Fitch found a key formula to protect banks from being burned if there’s a commercial property crash


LONDON — Fitch Ratings has found a way for banks to safeguard themselves from heavy losses should the commercial property market crash.

Naturally, the greater percentage a bank lends towards a property, the greater risk the bank takes on. When it comes to commercial property — anything from offices to shops — in a major market downturn, it can be doubly risky because commercial real estate (CRE) owners can run up millions upon millions in debt, and if a business goes bust, it will not be able to pay its bills.

This is what happened during the credit crisis of 2007/2008.

In a report sent to Business Insider, credit ratings agency Fitch argues that by looking at CRE loans during the two years leading up to the credit crisis (2005-2007), it found a new key way in which banks can safeguard against heavy losses should a seismic market crash happen again.

The report titled “UK CRE: Countercyclical Lending Boosts Loan Returns,” argues that first of all, the usual way for firms to lend money against property is via the loan-to-value (LTV) mechanism — the ratio of a loan to the value of an asset purchased. The higher the percentage, the higher the risk is for the lender.

Fitch says by calculating the LTV cyclically-corrected value (CCV) of a commercial property and only lending a certain percentage against that, this would help banks bear losses or even breakeven, in the event of a market crash.

CCV is determined by Fitch as a reduction of a property’s open market value by any overvaluation by the current market — which is made up of prime rents and yields with their long-term trends and averages. In other words, a property may be worth £1 million right now but after reducing this by how inflated its price is by looking at overvaluation calculations, you will come up with a CCV number.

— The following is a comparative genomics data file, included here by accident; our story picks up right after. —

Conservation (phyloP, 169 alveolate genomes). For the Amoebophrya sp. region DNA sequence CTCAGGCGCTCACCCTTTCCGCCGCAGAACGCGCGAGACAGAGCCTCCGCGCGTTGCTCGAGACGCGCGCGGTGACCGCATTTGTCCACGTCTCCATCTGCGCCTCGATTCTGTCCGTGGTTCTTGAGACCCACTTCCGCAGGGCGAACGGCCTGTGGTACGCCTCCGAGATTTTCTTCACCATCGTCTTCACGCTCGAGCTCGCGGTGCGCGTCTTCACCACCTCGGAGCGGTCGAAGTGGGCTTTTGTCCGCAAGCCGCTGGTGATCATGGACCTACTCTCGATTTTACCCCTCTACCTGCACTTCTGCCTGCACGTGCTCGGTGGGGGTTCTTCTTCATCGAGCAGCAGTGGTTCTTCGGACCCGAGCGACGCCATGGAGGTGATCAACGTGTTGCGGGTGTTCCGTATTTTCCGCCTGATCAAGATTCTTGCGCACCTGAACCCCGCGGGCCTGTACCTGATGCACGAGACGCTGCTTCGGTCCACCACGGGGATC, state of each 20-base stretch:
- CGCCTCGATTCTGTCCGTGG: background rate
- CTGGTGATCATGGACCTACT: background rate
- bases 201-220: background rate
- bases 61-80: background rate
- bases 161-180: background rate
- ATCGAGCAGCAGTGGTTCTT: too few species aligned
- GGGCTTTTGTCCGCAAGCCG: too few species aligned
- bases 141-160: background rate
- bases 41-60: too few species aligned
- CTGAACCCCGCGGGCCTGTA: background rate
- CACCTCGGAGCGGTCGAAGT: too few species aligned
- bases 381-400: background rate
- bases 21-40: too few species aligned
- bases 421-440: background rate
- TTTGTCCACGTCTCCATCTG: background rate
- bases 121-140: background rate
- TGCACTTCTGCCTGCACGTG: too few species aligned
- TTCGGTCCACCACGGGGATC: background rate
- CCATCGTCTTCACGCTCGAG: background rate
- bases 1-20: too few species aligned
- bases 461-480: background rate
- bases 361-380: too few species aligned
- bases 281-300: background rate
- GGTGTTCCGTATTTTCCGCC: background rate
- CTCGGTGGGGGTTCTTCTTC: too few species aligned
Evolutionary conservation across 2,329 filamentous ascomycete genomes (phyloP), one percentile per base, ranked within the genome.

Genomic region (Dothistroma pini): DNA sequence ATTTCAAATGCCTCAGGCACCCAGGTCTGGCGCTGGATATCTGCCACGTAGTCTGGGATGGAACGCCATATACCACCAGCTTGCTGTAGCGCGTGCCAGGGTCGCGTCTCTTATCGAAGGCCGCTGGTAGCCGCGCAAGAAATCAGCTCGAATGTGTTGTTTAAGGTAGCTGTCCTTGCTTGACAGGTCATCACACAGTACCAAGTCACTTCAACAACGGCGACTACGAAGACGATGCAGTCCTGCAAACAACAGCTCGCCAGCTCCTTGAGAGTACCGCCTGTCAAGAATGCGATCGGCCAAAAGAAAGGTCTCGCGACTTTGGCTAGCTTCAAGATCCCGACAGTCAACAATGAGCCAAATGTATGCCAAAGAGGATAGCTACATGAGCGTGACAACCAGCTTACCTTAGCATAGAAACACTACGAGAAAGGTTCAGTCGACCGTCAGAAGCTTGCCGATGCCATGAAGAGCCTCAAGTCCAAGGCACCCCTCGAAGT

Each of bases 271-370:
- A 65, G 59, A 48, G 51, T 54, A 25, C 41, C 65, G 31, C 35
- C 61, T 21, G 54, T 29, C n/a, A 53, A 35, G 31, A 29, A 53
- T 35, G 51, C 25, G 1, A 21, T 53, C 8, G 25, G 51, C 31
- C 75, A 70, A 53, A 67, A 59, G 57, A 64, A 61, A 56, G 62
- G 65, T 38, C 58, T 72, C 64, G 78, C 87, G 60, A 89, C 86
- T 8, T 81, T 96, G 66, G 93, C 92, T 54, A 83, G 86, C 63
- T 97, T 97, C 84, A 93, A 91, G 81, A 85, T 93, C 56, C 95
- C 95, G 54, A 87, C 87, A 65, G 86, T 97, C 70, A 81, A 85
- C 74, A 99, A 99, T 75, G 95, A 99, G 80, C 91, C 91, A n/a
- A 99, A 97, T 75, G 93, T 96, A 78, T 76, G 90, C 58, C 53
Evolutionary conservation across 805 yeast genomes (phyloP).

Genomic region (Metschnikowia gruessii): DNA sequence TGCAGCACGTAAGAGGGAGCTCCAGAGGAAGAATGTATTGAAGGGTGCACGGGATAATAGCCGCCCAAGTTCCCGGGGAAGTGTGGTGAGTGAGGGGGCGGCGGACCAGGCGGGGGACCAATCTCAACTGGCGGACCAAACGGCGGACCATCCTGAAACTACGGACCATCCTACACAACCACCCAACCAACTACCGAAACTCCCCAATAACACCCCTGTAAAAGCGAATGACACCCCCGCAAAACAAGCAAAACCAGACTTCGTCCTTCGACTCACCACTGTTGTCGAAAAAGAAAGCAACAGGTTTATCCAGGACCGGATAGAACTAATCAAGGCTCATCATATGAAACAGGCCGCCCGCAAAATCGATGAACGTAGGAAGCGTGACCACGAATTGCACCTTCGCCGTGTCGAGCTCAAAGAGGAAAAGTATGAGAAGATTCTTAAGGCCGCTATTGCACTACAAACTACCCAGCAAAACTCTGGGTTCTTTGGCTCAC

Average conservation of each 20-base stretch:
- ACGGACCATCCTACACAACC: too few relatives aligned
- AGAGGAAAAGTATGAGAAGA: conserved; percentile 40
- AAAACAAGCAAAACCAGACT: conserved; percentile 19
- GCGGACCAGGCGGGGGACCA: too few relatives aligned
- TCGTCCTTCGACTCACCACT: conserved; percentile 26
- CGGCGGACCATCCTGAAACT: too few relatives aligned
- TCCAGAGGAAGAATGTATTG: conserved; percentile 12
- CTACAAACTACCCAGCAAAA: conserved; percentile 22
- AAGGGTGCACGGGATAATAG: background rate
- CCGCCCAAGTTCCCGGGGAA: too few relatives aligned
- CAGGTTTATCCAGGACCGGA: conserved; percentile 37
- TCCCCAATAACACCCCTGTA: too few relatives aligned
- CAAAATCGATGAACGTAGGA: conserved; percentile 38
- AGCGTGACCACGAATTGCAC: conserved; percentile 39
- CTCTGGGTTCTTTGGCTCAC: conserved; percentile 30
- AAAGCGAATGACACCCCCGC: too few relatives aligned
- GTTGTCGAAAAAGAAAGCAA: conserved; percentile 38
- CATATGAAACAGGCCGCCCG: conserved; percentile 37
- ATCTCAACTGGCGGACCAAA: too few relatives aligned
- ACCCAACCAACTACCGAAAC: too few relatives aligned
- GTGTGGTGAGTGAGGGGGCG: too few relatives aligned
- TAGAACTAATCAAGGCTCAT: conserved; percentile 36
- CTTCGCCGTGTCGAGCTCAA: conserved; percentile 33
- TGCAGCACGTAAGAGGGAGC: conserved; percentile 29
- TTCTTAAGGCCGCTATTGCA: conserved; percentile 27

For example, based on Fitch’s calculations, a “65% LTV loan made on a Birmingham industrial property would currently result in an 84.5% LTCCV (the methodology reports 130% overvaluation in this market segment).”

Fitch found that during 2005-2007 banks that lent to a 75% LTVCCV had “broken even” even though there was a market crash. Those which lent up to 70% of the LTVCCV protected banks from half of portfolio losses.

“We believe a long-term cyclically-corrected measure of market value provides UK CRE lending businesses with a useful risk management tool,” said Euan Gatfield, Fitch’s head of EMEA Commercial mortgage-backed securities.

“Our analysis of pre-crisis loans indicates that interest coverage ratios and loan-to-value metrics kicked in too late in the property cycle, whereas a cyclically-corrected measure would have offered forward-looking protection.”

And banks may need to make sure where they stand in light of the state of Britain’s property market right now. Morgan Stanley recently said three separate indices that measure major movements in UK house prices are heading to zero or going negative.

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